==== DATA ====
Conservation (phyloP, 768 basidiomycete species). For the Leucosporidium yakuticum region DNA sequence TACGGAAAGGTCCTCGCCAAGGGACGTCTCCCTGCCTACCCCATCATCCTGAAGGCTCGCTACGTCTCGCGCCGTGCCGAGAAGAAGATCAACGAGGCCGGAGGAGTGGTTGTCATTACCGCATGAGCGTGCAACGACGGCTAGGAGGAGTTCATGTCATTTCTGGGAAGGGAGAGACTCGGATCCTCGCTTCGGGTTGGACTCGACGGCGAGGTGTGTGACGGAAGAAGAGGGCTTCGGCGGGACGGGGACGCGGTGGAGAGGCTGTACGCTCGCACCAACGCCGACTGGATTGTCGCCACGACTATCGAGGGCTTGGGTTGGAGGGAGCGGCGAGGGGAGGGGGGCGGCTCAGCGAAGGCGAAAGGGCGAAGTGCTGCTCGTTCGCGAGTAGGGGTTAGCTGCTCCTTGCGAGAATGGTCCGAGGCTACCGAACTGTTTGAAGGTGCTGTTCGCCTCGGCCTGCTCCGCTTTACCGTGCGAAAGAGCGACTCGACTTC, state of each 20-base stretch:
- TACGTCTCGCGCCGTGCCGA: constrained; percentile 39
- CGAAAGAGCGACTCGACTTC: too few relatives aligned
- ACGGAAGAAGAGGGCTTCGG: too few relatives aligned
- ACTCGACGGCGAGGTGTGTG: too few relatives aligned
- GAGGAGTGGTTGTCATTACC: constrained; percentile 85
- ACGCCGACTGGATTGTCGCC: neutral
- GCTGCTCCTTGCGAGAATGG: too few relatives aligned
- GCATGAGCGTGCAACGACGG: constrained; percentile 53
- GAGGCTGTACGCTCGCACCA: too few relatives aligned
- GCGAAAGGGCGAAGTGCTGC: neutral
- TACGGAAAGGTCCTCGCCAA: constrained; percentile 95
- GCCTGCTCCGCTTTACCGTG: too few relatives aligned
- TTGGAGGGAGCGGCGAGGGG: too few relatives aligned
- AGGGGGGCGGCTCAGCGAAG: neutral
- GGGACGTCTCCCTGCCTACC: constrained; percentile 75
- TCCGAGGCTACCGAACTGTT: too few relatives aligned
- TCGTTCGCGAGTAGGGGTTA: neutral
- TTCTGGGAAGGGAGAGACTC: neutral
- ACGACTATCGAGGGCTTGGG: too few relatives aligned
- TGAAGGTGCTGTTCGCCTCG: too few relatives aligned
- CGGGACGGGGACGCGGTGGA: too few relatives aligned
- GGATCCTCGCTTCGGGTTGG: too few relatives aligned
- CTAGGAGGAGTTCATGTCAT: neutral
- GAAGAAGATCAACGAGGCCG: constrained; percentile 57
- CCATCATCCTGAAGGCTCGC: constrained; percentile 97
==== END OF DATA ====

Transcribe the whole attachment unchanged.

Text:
Conservation (phyloP, 768 basidiomycete species). For the Leucosporidium yakuticum region DNA sequence TACGGAAAGGTCCTCGCCAAGGGACGTCTCCCTGCCTACCCCATCATCCTGAAGGCTCGCTACGTCTCGCGCCGTGCCGAGAAGAAGATCAACGAGGCCGGAGGAGTGGTTGTCATTACCGCATGAGCGTGCAACGACGGCTAGGAGGAGTTCATGTCATTTCTGGGAAGGGAGAGACTCGGATCCTCGCTTCGGGTTGGACTCGACGGCGAGGTGTGTGACGGAAGAAGAGGGCTTCGGCGGGACGGGGACGCGGTGGAGAGGCTGTACGCTCGCACCAACGCCGACTGGATTGTCGCCACGACTATCGAGGGCTTGGGTTGGAGGGAGCGGCGAGGGGAGGGGGGCGGCTCAGCGAAGGCGAAAGGGCGAAGTGCTGCTCGTTCGCGAGTAGGGGTTAGCTGCTCCTTGCGAGAATGGTCCGAGGCTACCGAACTGTTTGAAGGTGCTGTTCGCCTCGGCCTGCTCCGCTTTACCGTGCGAAAGAGCGACTCGACTTC, state of each 20-base stretch:
- TACGTCTCGCGCCGTGCCGA: constrained; percentile 39
- CGAAAGAGCGACTCGACTTC: too few relatives aligned
- ACGGAAGAAGAGGGCTTCGG: too few relatives aligned
- ACTCGACGGCGAGGTGTGTG: too few relatives aligned
- GAGGAGTGGTTGTCATTACC: constrained; percentile 85
- ACGCCGACTGGATTGTCGCC: neutral
- GCTGCTCCTTGCGAGAATGG: too few relatives aligned
- GCATGAGCGTGCAACGACGG: constrained; percentile 53
- GAGGCTGTACGCTCGCACCA: too few relatives aligned
- GCGAAAGGGCGAAGTGCTGC: neutral
- TACGGAAAGGTCCTCGCCAA: constrained; percentile 95
- GCCTGCTCCGCTTTACCGTG: too few relatives aligned
- TTGGAGGGAGCGGCGAGGGG: too few relatives aligned
- AGGGGGGCGGCTCAGCGAAG: neutral
- GGGACGTCTCCCTGCCTACC: constrained; percentile 75
- TCCGAGGCTACCGAACTGTT: too few relatives aligned
- TCGTTCGCGAGTAGGGGTTA: neutral
- TTCTGGGAAGGGAGAGACTC: neutral
- ACGACTATCGAGGGCTTGGG: too few relatives aligned
- TGAAGGTGCTGTTCGCCTCG: too few relatives aligned
- CGGGACGGGGACGCGGTGGA: too few relatives aligned
- GGATCCTCGCTTCGGGTTGG: too few relatives aligned
- CTAGGAGGAGTTCATGTCAT: neutral
- GAAGAAGATCAACGAGGCCG: constrained; percentile 57
- CCATCATCCTGAAGGCTCGC: constrained; percentile 97